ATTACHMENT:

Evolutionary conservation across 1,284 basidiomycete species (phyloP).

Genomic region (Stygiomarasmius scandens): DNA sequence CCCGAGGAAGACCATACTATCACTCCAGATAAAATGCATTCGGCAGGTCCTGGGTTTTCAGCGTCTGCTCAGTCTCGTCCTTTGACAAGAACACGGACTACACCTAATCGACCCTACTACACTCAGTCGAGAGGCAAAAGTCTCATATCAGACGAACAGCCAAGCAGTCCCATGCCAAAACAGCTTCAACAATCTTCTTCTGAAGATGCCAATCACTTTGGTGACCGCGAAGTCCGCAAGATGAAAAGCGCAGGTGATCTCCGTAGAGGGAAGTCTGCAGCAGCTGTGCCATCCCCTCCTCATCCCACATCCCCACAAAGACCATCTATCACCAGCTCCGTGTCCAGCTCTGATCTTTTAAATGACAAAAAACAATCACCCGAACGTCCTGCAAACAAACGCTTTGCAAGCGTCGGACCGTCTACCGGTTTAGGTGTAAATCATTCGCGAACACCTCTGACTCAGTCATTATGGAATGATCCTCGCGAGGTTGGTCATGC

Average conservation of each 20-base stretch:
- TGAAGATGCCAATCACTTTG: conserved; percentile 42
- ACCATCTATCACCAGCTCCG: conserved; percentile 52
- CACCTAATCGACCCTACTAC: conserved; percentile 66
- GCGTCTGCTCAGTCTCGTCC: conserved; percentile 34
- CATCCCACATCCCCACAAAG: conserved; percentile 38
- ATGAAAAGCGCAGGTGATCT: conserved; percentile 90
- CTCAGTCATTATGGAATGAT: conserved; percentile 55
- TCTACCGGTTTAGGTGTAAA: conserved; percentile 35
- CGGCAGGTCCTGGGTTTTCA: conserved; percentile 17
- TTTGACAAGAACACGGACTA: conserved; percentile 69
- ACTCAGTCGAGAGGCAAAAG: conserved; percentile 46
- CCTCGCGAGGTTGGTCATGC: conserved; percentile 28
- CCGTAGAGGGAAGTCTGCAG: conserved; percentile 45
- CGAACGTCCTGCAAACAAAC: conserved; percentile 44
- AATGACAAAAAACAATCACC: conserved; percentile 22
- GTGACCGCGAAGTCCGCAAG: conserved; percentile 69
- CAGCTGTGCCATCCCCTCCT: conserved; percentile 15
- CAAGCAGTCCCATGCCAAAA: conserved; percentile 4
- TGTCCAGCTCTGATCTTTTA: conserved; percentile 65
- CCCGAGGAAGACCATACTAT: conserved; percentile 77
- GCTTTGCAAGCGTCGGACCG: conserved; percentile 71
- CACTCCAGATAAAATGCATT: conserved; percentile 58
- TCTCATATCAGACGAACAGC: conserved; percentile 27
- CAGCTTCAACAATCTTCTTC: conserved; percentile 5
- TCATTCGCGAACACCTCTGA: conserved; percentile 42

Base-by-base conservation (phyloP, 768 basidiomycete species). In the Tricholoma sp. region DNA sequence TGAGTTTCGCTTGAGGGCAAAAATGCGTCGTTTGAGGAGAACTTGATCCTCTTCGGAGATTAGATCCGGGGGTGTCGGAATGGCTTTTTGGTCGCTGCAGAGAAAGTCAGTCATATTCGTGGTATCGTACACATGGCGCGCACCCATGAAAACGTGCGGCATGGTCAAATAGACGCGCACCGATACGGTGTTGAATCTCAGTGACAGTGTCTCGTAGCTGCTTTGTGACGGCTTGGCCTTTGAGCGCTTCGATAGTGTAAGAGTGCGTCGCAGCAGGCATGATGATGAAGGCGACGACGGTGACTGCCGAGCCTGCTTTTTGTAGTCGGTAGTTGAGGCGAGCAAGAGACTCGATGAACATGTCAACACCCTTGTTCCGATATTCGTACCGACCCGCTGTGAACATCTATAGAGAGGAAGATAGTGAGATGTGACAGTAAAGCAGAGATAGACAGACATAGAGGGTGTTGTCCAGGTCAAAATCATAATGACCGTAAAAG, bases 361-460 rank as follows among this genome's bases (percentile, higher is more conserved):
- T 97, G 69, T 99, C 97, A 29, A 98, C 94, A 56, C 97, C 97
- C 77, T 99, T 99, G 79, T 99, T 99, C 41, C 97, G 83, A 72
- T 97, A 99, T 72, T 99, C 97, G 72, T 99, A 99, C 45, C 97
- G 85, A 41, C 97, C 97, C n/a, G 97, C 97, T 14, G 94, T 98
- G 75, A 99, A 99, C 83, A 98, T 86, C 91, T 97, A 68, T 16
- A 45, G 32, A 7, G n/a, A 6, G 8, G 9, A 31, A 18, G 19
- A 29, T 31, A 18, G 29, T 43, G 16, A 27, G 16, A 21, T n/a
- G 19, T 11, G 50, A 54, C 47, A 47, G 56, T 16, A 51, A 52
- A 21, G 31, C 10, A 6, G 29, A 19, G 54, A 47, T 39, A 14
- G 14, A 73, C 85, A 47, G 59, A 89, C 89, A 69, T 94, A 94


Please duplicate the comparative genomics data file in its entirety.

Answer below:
Evolutionary conservation across 1,284 basidiomycete species (phyloP).

Genomic region (Stygiomarasmius scandens): DNA sequence CCCGAGGAAGACCATACTATCACTCCAGATAAAATGCATTCGGCAGGTCCTGGGTTTTCAGCGTCTGCTCAGTCTCGTCCTTTGACAAGAACACGGACTACACCTAATCGACCCTACTACACTCAGTCGAGAGGCAAAAGTCTCATATCAGACGAACAGCCAAGCAGTCCCATGCCAAAACAGCTTCAACAATCTTCTTCTGAAGATGCCAATCACTTTGGTGACCGCGAAGTCCGCAAGATGAAAAGCGCAGGTGATCTCCGTAGAGGGAAGTCTGCAGCAGCTGTGCCATCCCCTCCTCATCCCACATCCCCACAAAGACCATCTATCACCAGCTCCGTGTCCAGCTCTGATCTTTTAAATGACAAAAAACAATCACCCGAACGTCCTGCAAACAAACGCTTTGCAAGCGTCGGACCGTCTACCGGTTTAGGTGTAAATCATTCGCGAACACCTCTGACTCAGTCATTATGGAATGATCCTCGCGAGGTTGGTCATGC

Average conservation of each 20-base stretch:
- TGAAGATGCCAATCACTTTG: conserved; percentile 42
- ACCATCTATCACCAGCTCCG: conserved; percentile 52
- CACCTAATCGACCCTACTAC: conserved; percentile 66
- GCGTCTGCTCAGTCTCGTCC: conserved; percentile 34
- CATCCCACATCCCCACAAAG: conserved; percentile 38
- ATGAAAAGCGCAGGTGATCT: conserved; percentile 90
- CTCAGTCATTATGGAATGAT: conserved; percentile 55
- TCTACCGGTTTAGGTGTAAA: conserved; percentile 35
- CGGCAGGTCCTGGGTTTTCA: conserved; percentile 17
- TTTGACAAGAACACGGACTA: conserved; percentile 69
- ACTCAGTCGAGAGGCAAAAG: conserved; percentile 46
- CCTCGCGAGGTTGGTCATGC: conserved; percentile 28
- CCGTAGAGGGAAGTCTGCAG: conserved; percentile 45
- CGAACGTCCTGCAAACAAAC: conserved; percentile 44
- AATGACAAAAAACAATCACC: conserved; percentile 22
- GTGACCGCGAAGTCCGCAAG: conserved; percentile 69
- CAGCTGTGCCATCCCCTCCT: conserved; percentile 15
- CAAGCAGTCCCATGCCAAAA: conserved; percentile 4
- TGTCCAGCTCTGATCTTTTA: conserved; percentile 65
- CCCGAGGAAGACCATACTAT: conserved; percentile 77
- GCTTTGCAAGCGTCGGACCG: conserved; percentile 71
- CACTCCAGATAAAATGCATT: conserved; percentile 58
- TCTCATATCAGACGAACAGC: conserved; percentile 27
- CAGCTTCAACAATCTTCTTC: conserved; percentile 5
- TCATTCGCGAACACCTCTGA: conserved; percentile 42

Base-by-base conservation (phyloP, 768 basidiomycete species). In the Tricholoma sp. region DNA sequence TGAGTTTCGCTTGAGGGCAAAAATGCGTCGTTTGAGGAGAACTTGATCCTCTTCGGAGATTAGATCCGGGGGTGTCGGAATGGCTTTTTGGTCGCTGCAGAGAAAGTCAGTCATATTCGTGGTATCGTACACATGGCGCGCACCCATGAAAACGTGCGGCATGGTCAAATAGACGCGCACCGATACGGTGTTGAATCTCAGTGACAGTGTCTCGTAGCTGCTTTGTGACGGCTTGGCCTTTGAGCGCTTCGATAGTGTAAGAGTGCGTCGCAGCAGGCATGATGATGAAGGCGACGACGGTGACTGCCGAGCCTGCTTTTTGTAGTCGGTAGTTGAGGCGAGCAAGAGACTCGATGAACATGTCAACACCCTTGTTCCGATATTCGTACCGACCCGCTGTGAACATCTATAGAGAGGAAGATAGTGAGATGTGACAGTAAAGCAGAGATAGACAGACATAGAGGGTGTTGTCCAGGTCAAAATCATAATGACCGTAAAAG, bases 361-460 rank as follows among this genome's bases (percentile, higher is more conserved):
- T 97, G 69, T 99, C 97, A 29, A 98, C 94, A 56, C 97, C 97
- C 77, T 99, T 99, G 79, T 99, T 99, C 41, C 97, G 83, A 72
- T 97, A 99, T 72, T 99, C 97, G 72, T 99, A 99, C 45, C 97
- G 85, A 41, C 97, C 97, C n/a, G 97, C 97, T 14, G 94, T 98
- G 75, A 99, A 99, C 83, A 98, T 86, C 91, T 97, A 68, T 16
- A 45, G 32, A 7, G n/a, A 6, G 8, G 9, A 31, A 18, G 19
- A 29, T 31, A 18, G 29, T 43, G 16, A 27, G 16, A 21, T n/a
- G 19, T 11, G 50, A 54, C 47, A 47, G 56, T 16, A 51, A 52
- A 21, G 31, C 10, A 6, G 29, A 19, G 54, A 47, T 39, A 14
- G 14, A 73, C 85, A 47, G 59, A 89, C 89, A 69, T 94, A 94